It’s filled with compassion because this look back is completely empty of guilt or blame. Guilt and blame are both part of the story as it is natural, but not in the form of judgement. Neither of the three are judged by the other two. But they are also not avoided, they are observed and understood. Forgiven and embraced.
I could say that this is an “epic” movie in every sense. And from what I wrote you could see that it’s very close to what I think Erikson’s series also tried to do. These are kindred works, that fully embrace and fulfill what art can and should be.
They try to find meaning in life both in the most specific and universal way. Eye-openers. Without bias and prejudices. In being what they are they also become prayers. And prayers that have absolutely nothing to do with cults or religious aspects. They are prayers that aren’t intended for a selected group, and that do not leave out anyone.
Reading some comments on the forums. See for example this one and make the connection to LOST finale:
I can’t put it into words. Not sure I get the beach scene near the end, except it felt like everyone had died and were meeting eachother in the afterlife, some after a long time, some after a short;
Some other comments collected:
What an extraordinary movie. Such a touching, gorgeous look at, heck, everything. I don’t have much to say right now, maybe later, but ‘The Tree of Life’ shook me to my foundation.
It is an absolute masterpiece, though anyone expecting a “conventional” movie in three acts will be quite shocked, of course. Anyone familiar with Malick should know what to expect.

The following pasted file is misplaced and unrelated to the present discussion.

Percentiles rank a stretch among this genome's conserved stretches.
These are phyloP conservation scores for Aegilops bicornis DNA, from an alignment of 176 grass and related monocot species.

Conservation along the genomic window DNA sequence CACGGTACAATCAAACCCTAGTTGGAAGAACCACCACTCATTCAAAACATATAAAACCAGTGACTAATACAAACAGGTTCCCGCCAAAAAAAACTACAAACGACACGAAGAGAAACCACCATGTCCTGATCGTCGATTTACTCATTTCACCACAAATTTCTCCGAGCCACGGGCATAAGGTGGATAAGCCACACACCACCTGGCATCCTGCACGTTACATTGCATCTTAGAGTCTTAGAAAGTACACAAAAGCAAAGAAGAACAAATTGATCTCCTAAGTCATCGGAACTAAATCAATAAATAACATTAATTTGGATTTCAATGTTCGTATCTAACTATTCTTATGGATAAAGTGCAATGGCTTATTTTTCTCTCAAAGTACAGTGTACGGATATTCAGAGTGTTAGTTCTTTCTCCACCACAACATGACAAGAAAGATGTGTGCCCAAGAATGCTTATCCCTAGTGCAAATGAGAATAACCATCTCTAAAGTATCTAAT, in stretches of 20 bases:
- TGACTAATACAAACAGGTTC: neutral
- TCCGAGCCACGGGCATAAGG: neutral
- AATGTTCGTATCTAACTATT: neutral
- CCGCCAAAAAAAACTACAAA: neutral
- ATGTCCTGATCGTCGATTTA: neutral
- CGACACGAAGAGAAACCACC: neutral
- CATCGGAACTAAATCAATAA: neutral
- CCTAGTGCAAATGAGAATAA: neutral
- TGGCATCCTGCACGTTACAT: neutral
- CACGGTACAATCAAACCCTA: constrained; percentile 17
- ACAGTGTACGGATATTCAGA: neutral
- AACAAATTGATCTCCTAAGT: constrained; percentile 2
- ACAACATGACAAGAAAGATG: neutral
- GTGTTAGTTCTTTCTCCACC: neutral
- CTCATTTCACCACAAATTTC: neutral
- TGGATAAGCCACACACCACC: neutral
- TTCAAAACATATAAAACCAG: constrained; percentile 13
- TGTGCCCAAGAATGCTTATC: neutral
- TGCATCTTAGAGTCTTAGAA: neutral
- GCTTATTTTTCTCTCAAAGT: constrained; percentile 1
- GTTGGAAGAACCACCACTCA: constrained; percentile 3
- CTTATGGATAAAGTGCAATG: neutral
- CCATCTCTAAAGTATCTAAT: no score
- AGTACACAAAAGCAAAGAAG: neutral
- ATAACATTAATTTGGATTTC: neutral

It felt like going to hear a symphony performed; if you can let it wash over you and its performed well enough, all the meaning and beauty you’re looking for will come welling up from inside, not from someone standing on the stage informing us what the composer wants us to feel.
Even if you get nothing out of the film this way (and no doubt thats the case for some), this is absolutely one of the greatest works in cinematography that I’ve ever seen, and the acting is astonishingly good.
Just came out from seeing Tree of Life, and it was an amazing experience and just flat out breathtaking.
the camera work felt like seeing the world through the eyes of a child. The way the camera moved and interacted with the environment it had such a wondrous gaze, always looking up, curiously watching people and it shows how we learn about life like a child, with a vague understanding of life around us.
This movie is a large portion science/philosophical fiction but it intentionally avoids science, and completely revels in pure subjective visual knowledge.
These aren’t commercial “blurbs”, there are just spontaneous comments from those who watched the movie.
And something from Ebert:
In my mind there has always been this conceptual time travel, in which the universe has been in existence for untold aeons, and then a speck appeared that was Earth, and on that speck evolved life, and among those specks of life were you and me. In the span of the universe, we inhabit an unimaginably small space and time, and yet we think we are so important. It is restful sometimes to pull back and change the scale, to be grateful that we have minds that can begin to understand who we are, and where are in the vastness.